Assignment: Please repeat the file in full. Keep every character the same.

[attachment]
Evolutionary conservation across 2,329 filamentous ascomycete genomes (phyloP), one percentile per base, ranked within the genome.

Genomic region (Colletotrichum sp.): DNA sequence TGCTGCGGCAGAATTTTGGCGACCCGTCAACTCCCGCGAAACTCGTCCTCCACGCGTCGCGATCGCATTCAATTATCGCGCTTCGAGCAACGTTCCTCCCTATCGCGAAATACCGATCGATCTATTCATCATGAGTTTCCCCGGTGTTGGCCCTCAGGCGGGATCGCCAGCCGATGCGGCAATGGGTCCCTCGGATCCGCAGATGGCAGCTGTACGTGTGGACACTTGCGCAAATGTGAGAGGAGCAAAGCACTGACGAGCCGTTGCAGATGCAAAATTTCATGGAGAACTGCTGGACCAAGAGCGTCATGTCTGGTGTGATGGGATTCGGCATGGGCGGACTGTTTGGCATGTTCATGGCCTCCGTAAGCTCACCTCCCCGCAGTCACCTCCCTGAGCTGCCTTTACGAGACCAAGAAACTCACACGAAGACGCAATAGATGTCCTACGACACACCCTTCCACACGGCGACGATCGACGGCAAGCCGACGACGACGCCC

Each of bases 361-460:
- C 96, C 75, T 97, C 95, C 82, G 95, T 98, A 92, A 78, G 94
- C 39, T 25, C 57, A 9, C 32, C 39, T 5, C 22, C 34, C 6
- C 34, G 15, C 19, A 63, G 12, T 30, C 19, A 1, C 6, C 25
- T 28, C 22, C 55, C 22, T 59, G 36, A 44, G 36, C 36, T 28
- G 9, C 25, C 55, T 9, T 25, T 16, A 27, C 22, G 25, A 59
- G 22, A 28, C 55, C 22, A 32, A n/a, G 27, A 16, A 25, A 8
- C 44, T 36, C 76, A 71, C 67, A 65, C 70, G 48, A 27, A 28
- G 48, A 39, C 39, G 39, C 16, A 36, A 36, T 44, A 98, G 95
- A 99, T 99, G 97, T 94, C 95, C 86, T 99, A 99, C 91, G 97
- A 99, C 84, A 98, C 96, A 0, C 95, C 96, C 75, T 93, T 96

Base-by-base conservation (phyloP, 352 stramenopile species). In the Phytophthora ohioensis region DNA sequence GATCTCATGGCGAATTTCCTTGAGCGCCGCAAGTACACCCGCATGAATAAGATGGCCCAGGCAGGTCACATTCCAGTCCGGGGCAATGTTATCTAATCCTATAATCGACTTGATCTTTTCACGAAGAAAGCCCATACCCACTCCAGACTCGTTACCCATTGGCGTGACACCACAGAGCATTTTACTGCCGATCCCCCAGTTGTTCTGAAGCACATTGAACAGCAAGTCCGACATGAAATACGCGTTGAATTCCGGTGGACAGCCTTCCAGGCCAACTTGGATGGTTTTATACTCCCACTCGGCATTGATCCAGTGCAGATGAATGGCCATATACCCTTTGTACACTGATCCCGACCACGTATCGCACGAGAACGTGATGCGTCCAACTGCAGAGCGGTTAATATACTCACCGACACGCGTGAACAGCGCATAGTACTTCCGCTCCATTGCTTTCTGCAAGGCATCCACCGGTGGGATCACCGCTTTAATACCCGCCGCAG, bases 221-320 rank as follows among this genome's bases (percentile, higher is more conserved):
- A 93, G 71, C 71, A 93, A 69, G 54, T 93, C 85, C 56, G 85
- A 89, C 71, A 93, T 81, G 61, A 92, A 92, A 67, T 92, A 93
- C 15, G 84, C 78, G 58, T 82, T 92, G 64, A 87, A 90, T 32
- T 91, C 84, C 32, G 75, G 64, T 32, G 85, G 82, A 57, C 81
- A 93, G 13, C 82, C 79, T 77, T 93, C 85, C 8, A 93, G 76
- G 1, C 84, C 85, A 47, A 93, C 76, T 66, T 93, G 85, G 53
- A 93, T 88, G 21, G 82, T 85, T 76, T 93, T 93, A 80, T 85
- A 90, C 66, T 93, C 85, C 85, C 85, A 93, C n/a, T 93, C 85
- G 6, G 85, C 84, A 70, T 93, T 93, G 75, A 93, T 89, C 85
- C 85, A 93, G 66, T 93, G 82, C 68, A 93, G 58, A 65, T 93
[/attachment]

Evolutionary conservation across 2,329 filamentous ascomycete genomes (phyloP), one percentile per base, ranked within the genome.

Genomic region (Colletotrichum sp.): DNA sequence TGCTGCGGCAGAATTTTGGCGACCCGTCAACTCCCGCGAAACTCGTCCTCCACGCGTCGCGATCGCATTCAATTATCGCGCTTCGAGCAACGTTCCTCCCTATCGCGAAATACCGATCGATCTATTCATCATGAGTTTCCCCGGTGTTGGCCCTCAGGCGGGATCGCCAGCCGATGCGGCAATGGGTCCCTCGGATCCGCAGATGGCAGCTGTACGTGTGGACACTTGCGCAAATGTGAGAGGAGCAAAGCACTGACGAGCCGTTGCAGATGCAAAATTTCATGGAGAACTGCTGGACCAAGAGCGTCATGTCTGGTGTGATGGGATTCGGCATGGGCGGACTGTTTGGCATGTTCATGGCCTCCGTAAGCTCACCTCCCCGCAGTCACCTCCCTGAGCTGCCTTTACGAGACCAAGAAACTCACACGAAGACGCAATAGATGTCCTACGACACACCCTTCCACACGGCGACGATCGACGGCAAGCCGACGACGACGCCC

Each of bases 361-460:
- C 96, C 75, T 97, C 95, C 82, G 95, T 98, A 92, A 78, G 94
- C 39, T 25, C 57, A 9, C 32, C 39, T 5, C 22, C 34, C 6
- C 34, G 15, C 19, A 63, G 12, T 30, C 19, A 1, C 6, C 25
- T 28, C 22, C 55, C 22, T 59, G 36, A 44, G 36, C 36, T 28
- G 9, C 25, C 55, T 9, T 25, T 16, A 27, C 22, G 25, A 59
- G 22, A 28, C 55, C 22, A 32, A n/a, G 27, A 16, A 25, A 8
- C 44, T 36, C 76, A 71, C 67, A 65, C 70, G 48, A 27, A 28
- G 48, A 39, C 39, G 39, C 16, A 36, A 36, T 44, A 98, G 95
- A 99, T 99, G 97, T 94, C 95, C 86, T 99, A 99, C 91, G 97
- A 99, C 84, A 98, C 96, A 0, C 95, C 96, C 75, T 93, T 96

Base-by-base conservation (phyloP, 352 stramenopile species). In the Phytophthora ohioensis region DNA sequence GATCTCATGGCGAATTTCCTTGAGCGCCGCAAGTACACCCGCATGAATAAGATGGCCCAGGCAGGTCACATTCCAGTCCGGGGCAATGTTATCTAATCCTATAATCGACTTGATCTTTTCACGAAGAAAGCCCATACCCACTCCAGACTCGTTACCCATTGGCGTGACACCACAGAGCATTTTACTGCCGATCCCCCAGTTGTTCTGAAGCACATTGAACAGCAAGTCCGACATGAAATACGCGTTGAATTCCGGTGGACAGCCTTCCAGGCCAACTTGGATGGTTTTATACTCCCACTCGGCATTGATCCAGTGCAGATGAATGGCCATATACCCTTTGTACACTGATCCCGACCACGTATCGCACGAGAACGTGATGCGTCCAACTGCAGAGCGGTTAATATACTCACCGACACGCGTGAACAGCGCATAGTACTTCCGCTCCATTGCTTTCTGCAAGGCATCCACCGGTGGGATCACCGCTTTAATACCCGCCGCAG, bases 221-320 rank as follows among this genome's bases (percentile, higher is more conserved):
- A 93, G 71, C 71, A 93, A 69, G 54, T 93, C 85, C 56, G 85
- A 89, C 71, A 93, T 81, G 61, A 92, A 92, A 67, T 92, A 93
- C 15, G 84, C 78, G 58, T 82, T 92, G 64, A 87, A 90, T 32
- T 91, C 84, C 32, G 75, G 64, T 32, G 85, G 82, A 57, C 81
- A 93, G 13, C 82, C 79, T 77, T 93, C 85, C 8, A 93, G 76
- G 1, C 84, C 85, A 47, A 93, C 76, T 66, T 93, G 85, G 53
- A 93, T 88, G 21, G 82, T 85, T 76, T 93, T 93, A 80, T 85
- A 90, C 66, T 93, C 85, C 85, C 85, A 93, C n/a, T 93, C 85
- G 6, G 85, C 84, A 70, T 93, T 93, G 75, A 93, T 89, C 85
- C 85, A 93, G 66, T 93, G 82, C 68, A 93, G 58, A 65, T 93